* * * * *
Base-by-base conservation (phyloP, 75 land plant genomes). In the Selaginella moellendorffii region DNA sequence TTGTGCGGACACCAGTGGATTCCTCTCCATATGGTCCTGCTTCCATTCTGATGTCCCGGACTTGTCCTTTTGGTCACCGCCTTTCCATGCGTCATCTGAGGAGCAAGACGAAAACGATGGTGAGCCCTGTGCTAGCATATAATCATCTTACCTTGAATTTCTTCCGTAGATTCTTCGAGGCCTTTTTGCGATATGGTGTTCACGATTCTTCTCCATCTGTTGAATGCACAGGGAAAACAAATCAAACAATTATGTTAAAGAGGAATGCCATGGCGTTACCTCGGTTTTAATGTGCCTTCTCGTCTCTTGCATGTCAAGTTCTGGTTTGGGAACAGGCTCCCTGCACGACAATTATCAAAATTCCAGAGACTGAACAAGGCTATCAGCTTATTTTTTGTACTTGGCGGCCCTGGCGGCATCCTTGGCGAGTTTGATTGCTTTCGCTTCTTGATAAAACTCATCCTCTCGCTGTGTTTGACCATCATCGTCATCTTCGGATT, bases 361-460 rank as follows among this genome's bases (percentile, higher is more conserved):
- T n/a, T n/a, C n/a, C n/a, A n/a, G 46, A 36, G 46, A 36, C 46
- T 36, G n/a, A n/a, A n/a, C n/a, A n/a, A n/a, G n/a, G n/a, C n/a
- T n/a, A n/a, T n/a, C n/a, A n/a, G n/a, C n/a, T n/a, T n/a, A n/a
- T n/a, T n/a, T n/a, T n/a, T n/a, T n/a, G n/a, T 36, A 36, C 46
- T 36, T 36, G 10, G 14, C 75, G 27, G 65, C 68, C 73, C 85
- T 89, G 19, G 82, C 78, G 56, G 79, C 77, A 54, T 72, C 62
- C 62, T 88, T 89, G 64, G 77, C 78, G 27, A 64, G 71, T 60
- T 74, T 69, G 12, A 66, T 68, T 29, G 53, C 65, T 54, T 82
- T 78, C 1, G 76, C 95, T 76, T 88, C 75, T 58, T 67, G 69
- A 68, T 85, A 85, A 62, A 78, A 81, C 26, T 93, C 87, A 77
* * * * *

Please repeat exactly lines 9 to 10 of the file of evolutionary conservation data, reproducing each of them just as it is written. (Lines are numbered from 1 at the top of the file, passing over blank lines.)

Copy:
- T 74, T 69, G 12, A 66, T 68, T 29, G 53, C 65, T 54, T 82
- T 78, C 1, G 76, C 95, T 76, T 88, C 75, T 58, T 67, G 69